Are you facing the boot error 'Welcome to Emergency mode in Linux' ?
This guide is for you.
Recently we had a customer who came across this error. At times, the emergency mode means that there is corruption in the file system.
Emergency mode , provides the minimal bootable environment and allows you to repair your system even in situations when rescue mode is unavailable. In emergency mode , the system mounts only the root file system, and it is mounted as read-only.
Here at Ibmi Media, as part of our Server Management Services, we regularly help our Customers to resolve Linux Errors.
In this context, we shall look into how to fix the error, Welcome to Emergency mode in Linux.
Generally, this error occurs after an emergency power outage on a server, a system crash, or similar situations.
However, in 90% of cases, the error relates to fstab or Linux file system damage which we can fix quite easily.
Now, let's see how to resolve this issue.
Suppose, there is a failure on the server and while connecting to Linux server in the remote console or VNC, we see the following:
Welcome to emergency mode! After logging in, type “journalctl -xb” to view system logs, “systemctl reboot” to reboot, “systemctl default” or ^D to try again boot into default mode.
Give root password for maintained (or press Control-D to continue).
The emergency mode provides a minimum Linux environment to recover our system if an OS cannot boot into the rescue mode.
In the emergency mode, Linux mounts the root file system as read-only.
If we press Control + D, the system will start booting, but in some time it gets back to the emergency mode.
In order to solve this, we boot our server from a LiveCD or LiveUSB and use the SystemRescueCd tool.
Then we run a file system check and fix all found errors using this command:
# fsck -y /dev/sda1
Eventually, we check all partitions and restart our host.
In most cases, this will solve the problem.
Another possible error is a fstab damage or incorrect configuration.
Initially, we try to boot from systemrescuecd. Then we check whether the issue is resolved. If not, open fstab.
In this case, there were no disk partitions to mount.
To solve this, we must get UUIDs of disks using blkid.
Then add all the information we have got in fstab and reboot our Linux host.
If done properly, our Linux will boot in normal mode.
When we install Linux from a USB media, after a server restart, the system might boot with a ‘Welcome to emergency mode!’ message.
After viewing fstab, turns out that the USB device displays there as a working partition.
In this case, we delete the USB drive mount entry and reboot the system.
Like in the first case, we must boot from systemrescuecd and open fstab.
It is likely, we will see a similar entry- /mnt/usb1.
Just remove this line if we are not using the USB drive.
Another variant of this problem is using both Windows and СentOS on the same computer. The emergency mode error often occurs when mounting Windows partitions during the boot.
Usually, we can solve the problem by disabling Windows fast startup.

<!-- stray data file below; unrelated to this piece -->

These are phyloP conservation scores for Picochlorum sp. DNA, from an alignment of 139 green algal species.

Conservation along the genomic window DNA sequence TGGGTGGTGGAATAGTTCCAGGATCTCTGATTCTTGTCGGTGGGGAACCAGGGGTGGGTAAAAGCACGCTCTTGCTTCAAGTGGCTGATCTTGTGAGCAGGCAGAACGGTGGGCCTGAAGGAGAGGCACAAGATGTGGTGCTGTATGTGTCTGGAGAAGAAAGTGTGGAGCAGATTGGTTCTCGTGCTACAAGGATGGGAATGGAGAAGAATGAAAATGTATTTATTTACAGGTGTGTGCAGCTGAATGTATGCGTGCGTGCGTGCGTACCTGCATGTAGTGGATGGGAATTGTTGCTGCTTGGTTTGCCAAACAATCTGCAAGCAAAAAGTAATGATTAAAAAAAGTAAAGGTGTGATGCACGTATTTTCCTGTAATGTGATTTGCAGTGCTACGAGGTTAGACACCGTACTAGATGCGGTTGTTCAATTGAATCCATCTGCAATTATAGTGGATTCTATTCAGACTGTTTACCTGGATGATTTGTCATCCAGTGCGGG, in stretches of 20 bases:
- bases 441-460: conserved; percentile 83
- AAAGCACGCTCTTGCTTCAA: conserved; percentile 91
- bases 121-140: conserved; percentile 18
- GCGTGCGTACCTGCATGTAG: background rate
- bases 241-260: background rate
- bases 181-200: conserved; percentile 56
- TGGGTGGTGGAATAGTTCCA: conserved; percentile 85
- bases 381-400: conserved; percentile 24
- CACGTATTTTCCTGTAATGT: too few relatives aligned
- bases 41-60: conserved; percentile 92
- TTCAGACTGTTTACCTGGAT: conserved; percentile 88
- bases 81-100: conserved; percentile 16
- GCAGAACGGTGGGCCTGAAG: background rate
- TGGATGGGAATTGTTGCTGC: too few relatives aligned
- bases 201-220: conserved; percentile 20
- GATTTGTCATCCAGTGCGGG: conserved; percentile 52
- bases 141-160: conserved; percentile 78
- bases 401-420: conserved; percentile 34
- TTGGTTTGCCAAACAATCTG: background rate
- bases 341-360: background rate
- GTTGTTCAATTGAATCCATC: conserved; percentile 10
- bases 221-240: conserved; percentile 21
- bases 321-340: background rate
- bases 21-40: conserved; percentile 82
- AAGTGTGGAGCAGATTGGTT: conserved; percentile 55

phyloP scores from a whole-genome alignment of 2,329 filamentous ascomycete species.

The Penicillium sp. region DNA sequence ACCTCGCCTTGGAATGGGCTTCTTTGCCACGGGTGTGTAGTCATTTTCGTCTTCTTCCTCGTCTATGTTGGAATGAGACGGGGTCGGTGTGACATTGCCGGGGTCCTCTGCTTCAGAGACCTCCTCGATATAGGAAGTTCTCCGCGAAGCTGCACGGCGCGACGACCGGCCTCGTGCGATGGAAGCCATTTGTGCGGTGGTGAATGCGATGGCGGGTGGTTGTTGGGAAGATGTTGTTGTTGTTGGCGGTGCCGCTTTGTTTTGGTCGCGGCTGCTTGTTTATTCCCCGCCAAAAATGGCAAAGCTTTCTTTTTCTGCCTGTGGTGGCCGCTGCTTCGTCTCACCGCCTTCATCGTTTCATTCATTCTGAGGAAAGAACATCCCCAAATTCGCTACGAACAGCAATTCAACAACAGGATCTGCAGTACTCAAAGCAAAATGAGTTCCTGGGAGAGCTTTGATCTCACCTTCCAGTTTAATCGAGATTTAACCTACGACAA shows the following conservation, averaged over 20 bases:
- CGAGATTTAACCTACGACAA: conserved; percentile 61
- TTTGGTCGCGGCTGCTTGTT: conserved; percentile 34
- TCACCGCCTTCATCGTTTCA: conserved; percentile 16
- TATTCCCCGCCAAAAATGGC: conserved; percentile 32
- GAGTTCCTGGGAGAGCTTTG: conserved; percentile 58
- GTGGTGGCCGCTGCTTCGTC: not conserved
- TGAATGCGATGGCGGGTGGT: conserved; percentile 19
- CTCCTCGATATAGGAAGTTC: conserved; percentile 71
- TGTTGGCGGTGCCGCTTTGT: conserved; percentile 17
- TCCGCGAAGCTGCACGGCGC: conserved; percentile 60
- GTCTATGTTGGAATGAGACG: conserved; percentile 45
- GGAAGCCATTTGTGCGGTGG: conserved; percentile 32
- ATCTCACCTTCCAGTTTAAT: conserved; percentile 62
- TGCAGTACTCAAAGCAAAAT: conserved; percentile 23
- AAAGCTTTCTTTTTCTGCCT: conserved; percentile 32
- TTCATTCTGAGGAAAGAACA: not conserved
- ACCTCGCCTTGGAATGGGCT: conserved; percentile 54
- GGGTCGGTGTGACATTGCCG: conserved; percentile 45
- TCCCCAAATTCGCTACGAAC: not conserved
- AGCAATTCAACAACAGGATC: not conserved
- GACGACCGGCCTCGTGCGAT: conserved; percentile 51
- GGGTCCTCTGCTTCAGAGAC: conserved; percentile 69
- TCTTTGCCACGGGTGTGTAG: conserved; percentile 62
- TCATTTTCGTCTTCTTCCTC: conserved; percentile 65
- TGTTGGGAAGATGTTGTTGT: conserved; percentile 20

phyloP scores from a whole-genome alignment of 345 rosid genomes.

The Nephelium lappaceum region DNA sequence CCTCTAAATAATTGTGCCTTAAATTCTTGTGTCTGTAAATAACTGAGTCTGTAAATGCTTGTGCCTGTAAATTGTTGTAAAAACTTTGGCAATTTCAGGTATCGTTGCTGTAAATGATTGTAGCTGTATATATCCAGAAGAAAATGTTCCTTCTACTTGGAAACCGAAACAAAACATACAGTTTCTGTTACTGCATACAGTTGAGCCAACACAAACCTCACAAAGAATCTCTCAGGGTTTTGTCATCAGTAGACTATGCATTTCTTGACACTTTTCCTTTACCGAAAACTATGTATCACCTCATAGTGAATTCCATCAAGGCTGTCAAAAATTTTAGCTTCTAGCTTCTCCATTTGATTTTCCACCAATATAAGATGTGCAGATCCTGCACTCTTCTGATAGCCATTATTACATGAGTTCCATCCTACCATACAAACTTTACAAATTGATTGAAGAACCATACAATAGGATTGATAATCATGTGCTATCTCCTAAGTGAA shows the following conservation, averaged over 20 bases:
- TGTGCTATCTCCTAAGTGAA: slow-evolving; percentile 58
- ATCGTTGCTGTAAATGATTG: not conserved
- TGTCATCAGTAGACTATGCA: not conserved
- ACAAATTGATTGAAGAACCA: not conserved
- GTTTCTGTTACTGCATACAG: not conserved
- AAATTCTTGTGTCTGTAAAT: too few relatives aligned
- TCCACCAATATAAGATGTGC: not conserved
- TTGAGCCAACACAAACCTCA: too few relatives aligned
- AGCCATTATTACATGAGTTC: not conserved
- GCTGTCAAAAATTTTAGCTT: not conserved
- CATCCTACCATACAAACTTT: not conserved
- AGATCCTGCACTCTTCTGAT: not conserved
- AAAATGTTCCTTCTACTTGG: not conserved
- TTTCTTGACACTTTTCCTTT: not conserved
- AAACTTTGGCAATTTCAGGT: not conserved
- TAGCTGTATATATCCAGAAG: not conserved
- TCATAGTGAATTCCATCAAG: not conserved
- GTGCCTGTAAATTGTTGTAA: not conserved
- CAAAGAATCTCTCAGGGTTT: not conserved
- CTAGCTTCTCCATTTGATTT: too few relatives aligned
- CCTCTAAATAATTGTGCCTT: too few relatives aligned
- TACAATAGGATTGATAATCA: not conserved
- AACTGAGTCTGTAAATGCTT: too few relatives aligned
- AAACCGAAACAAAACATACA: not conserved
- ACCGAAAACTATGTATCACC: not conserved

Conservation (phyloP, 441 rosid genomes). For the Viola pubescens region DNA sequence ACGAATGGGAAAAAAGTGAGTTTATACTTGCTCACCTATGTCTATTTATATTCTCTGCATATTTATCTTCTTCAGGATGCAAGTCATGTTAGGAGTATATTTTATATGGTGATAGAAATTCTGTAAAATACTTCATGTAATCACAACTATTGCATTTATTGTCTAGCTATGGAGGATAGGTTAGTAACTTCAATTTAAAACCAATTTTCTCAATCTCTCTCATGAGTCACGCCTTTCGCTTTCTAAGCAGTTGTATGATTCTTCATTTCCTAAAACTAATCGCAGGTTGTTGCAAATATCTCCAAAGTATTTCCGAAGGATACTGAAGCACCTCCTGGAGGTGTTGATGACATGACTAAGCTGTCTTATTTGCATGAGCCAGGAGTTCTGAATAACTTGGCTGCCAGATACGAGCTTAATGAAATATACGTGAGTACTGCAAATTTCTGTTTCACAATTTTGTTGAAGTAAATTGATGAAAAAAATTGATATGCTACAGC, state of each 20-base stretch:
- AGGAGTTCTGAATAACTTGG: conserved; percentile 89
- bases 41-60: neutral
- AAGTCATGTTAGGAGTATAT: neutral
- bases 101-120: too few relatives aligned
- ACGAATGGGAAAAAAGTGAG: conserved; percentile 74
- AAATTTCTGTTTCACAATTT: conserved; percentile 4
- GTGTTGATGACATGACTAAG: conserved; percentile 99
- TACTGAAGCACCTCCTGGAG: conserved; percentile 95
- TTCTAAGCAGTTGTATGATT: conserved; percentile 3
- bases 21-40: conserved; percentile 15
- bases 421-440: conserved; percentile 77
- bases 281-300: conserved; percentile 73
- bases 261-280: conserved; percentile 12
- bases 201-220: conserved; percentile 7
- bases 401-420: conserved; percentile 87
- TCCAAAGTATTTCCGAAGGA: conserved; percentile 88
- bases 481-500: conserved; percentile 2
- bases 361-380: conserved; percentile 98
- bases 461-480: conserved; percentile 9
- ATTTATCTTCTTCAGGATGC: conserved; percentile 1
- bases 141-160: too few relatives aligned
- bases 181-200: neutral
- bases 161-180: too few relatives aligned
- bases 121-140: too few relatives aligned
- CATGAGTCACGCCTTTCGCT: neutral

To disable Windows fast startup:
1. Select Change settings that are currently unavailable in Control Panel\All Control Panel Items\Power Options\System Settings.
2. Uncheck the option “Turn on fast startup”.
3. Eventually, save the changes and restart the device.
Now, Linux should boot normally.
In addition, using LVM partitions may also lead to this error.
However, the solution is similar to the common partition: check fstab configuration and fix errors in it.
This article covers how to fix boot error, Welcome to Emergency mode in Linux. This issue happens after an emergency power outage on a server, a system crash, or similar situations.
The Emergency Mode sometime means that your file system may be corrupted.
In such cases, you will be left out with a prompt to go nowhere.
All you have to do is perform a file system check using,
where sda3 can be your partition and if you are using ext3 file system, change the command as follows:
About the partition number, Linux shows you the partition before arriving at the prompt.
This should solve the problem.
To fix Emergency Mode On Ubuntu:
1. use Ubuntu Live USB to boot, and open terminal:
$ sudo fsck.ext4 /dev/sda3
2. Adding sudo because it needs root permission.
(Replace ext4 with ext3 if applicable to you)
3. Cycle through the SDAs by changing the last number in the sda to see which file system has problems.
Ex: sda1, sda2, sda3, sda4, and so on
4. As I encountered, the problem might be with the 'home' directory.
5. Once you run the above command, you'll be prompted to fix the issue right inside the terminal itself.
6. Keep hitting y (for yes) until the end of the fix.
(or you can use -fy for automatically response yes to all.)
7. Navigate to the home folder of your sda using your files explorer.
(This will be mounted from the HDD since you are working with a Live USB)
8. Check inside 'home' if you can see all your files. If yes, then you're ready to reboot to your system (remove the Live USB).